China is sub-Saharan Africa's biggest trade partner, having surpassed the US in 2009. This has been a beneficial relationship for South Africa, but it might come back to bite us.
It is reported that bilateral trade between China and South Africa has been growing at a phenomenal rate, reaching $45.4 billion in 2011 ($32.1 billion of which were the country’s exports to China), an annual growth rate of 77 percent, according to statistics released by China Customs.
Trade ties between China and South Africa. Image credit: IndustrySA
Tourism from China has also increased over the past few years, with thousands of Chinese visiting our country. According to Statistics South Africa, at least 84 862 Chinese tourists visited in 2011.
But South Africa’s trade ties with the world’s second largest economic power could have potential risks, in light of its slowest quarterly growth rate since 2009.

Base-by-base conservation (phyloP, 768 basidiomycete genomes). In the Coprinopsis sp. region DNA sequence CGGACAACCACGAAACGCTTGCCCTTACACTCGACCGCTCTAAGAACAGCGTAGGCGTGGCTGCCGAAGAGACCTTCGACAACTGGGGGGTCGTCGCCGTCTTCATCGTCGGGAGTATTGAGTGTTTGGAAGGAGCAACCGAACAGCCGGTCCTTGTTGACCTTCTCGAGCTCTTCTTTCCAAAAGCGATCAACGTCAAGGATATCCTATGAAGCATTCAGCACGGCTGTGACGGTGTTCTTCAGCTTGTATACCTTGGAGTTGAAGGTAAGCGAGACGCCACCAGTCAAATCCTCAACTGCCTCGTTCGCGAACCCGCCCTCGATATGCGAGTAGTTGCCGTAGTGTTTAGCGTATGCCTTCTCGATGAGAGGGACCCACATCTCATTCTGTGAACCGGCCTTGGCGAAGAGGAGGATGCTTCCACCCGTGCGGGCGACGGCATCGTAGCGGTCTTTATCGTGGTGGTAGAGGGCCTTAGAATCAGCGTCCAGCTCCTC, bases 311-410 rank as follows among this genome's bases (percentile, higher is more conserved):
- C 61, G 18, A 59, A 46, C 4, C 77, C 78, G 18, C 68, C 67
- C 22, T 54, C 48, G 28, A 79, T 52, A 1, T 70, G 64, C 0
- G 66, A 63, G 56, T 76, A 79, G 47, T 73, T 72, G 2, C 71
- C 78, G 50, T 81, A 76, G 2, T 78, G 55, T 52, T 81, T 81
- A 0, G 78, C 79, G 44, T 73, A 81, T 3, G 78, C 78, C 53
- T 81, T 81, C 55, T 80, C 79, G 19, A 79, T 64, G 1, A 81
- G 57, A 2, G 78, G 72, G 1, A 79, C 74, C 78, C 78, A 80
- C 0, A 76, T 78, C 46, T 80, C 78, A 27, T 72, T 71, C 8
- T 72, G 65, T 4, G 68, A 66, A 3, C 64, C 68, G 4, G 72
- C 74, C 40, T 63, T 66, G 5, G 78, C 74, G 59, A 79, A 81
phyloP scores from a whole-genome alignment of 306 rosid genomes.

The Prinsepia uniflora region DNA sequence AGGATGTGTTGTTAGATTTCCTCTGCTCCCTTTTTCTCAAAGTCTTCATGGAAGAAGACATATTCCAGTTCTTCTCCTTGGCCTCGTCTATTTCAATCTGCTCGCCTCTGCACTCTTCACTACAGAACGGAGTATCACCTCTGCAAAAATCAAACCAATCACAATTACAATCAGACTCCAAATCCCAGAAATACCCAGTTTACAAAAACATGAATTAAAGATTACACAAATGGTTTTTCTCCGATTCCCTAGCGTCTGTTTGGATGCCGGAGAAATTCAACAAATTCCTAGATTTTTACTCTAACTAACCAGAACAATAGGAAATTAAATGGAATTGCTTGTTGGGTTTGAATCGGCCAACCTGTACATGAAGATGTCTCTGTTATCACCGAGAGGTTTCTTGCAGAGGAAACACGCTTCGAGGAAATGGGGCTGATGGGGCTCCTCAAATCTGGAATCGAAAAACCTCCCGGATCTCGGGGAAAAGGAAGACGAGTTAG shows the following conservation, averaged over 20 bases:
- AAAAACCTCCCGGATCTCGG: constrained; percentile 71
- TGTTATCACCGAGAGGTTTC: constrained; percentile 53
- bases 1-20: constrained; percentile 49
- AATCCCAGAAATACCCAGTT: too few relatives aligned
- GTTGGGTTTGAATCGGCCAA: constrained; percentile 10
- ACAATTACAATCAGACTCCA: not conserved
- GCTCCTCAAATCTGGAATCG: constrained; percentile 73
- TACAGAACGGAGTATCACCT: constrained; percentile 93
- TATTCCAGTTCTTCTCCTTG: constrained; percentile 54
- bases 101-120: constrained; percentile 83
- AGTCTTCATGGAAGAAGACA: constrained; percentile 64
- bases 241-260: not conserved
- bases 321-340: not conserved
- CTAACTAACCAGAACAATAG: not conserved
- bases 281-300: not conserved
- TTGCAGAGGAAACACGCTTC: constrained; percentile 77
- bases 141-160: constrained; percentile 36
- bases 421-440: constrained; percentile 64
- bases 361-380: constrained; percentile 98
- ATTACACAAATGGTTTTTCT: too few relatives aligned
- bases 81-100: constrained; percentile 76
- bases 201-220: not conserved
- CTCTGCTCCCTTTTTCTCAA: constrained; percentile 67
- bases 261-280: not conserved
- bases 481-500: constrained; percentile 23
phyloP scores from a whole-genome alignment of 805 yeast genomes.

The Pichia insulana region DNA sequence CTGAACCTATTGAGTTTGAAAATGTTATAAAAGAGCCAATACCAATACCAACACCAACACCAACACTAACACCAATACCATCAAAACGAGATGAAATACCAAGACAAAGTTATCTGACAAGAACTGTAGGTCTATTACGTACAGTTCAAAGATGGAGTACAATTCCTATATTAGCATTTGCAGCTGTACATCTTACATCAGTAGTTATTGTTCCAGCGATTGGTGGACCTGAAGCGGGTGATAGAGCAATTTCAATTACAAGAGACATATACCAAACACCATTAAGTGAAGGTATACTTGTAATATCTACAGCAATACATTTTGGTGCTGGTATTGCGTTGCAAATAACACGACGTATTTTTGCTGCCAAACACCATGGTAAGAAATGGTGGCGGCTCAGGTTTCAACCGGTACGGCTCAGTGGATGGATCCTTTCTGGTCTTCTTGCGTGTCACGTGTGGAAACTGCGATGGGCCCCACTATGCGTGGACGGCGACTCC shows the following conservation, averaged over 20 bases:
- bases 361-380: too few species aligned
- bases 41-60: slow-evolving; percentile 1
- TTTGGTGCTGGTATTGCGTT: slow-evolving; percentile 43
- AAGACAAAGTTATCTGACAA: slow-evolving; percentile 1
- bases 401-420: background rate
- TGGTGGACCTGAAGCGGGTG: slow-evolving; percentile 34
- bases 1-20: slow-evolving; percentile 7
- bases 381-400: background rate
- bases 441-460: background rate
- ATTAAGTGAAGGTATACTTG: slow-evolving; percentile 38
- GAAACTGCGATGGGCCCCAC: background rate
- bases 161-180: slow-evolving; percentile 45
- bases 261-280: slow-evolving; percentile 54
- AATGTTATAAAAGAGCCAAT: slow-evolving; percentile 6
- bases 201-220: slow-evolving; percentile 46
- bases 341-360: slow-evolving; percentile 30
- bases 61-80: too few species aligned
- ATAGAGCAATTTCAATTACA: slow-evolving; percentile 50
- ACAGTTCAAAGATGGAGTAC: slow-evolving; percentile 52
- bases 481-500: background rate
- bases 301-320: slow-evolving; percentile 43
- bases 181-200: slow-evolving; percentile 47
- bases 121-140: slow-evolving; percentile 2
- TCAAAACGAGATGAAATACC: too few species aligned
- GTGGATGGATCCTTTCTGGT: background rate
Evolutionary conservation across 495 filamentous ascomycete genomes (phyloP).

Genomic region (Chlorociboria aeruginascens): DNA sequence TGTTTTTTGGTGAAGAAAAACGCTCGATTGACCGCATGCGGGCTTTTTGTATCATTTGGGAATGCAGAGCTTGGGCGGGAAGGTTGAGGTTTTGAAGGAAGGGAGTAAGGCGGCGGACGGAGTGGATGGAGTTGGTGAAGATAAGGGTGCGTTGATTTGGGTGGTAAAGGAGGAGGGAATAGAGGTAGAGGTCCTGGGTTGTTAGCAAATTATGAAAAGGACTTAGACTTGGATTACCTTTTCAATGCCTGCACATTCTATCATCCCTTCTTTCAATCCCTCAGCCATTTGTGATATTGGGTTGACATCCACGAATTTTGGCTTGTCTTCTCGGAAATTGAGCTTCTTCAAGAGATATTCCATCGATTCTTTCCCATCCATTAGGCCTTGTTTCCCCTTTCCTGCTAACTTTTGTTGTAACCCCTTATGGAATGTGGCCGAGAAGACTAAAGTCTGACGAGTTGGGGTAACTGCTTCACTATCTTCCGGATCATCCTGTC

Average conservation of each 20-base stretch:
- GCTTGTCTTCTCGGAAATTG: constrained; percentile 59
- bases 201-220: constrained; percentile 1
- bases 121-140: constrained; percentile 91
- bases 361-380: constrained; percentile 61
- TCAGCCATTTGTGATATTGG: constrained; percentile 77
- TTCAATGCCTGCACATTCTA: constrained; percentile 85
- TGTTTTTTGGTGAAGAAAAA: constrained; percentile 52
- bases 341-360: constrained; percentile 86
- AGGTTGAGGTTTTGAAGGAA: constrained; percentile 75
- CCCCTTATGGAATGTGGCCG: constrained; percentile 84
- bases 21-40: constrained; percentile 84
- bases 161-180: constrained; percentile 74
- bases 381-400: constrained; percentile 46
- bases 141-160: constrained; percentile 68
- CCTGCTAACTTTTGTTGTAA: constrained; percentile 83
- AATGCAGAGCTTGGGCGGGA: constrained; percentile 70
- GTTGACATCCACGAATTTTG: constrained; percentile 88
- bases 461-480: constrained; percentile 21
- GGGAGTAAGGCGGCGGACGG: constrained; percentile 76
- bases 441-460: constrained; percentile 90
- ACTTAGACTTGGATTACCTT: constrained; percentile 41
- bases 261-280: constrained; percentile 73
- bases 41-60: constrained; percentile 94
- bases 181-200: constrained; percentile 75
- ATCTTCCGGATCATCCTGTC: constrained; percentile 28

China's economic growth rate has fallen to a new low, with a gross domestic product (GDP) growth of seven percent in the first three months of 2015, according to Bloomberg.
We spoke to Ravi Bathia, Primary Credit Analyst at Standard & Poor's about how the down-shift in economic momentum may affect Southern Africa.
Listen to the audio (scroll down) for more detail.
One of the benefits is that China has been a great export market and has been sucking in Africa’s commodities. It is also a big investor in terms of loans and foreign direct investment (FDI) in Africa.— Ravi Bathia, Primary Credit Analyst at Standard & Poor's
Africa has become more reliant on China. The slowness of China’s economy has fed into commodity prices, which has had an impact on exports through the price and volume effect.— Ravi Bathia, Primary Credit Analyst at Standard & Poor's
There might be some tempering in terms of the amount of borrowing capacity of that emerging Africa has and how much it can lend.— Ravi Bathia, Primary Credit Analyst at Standard & Poor's
It has been a positive story, but basically we now are seeing some potential risks there. Potentially now, there may be less money to repay loans.— Ravi Bathia, Primary Credit Analyst at Standard & Poor's
This may affect emerging Africa more than South Africa, an advanced emerging market.— Ravi Bathia, Primary Credit Analyst at Standard & Poor's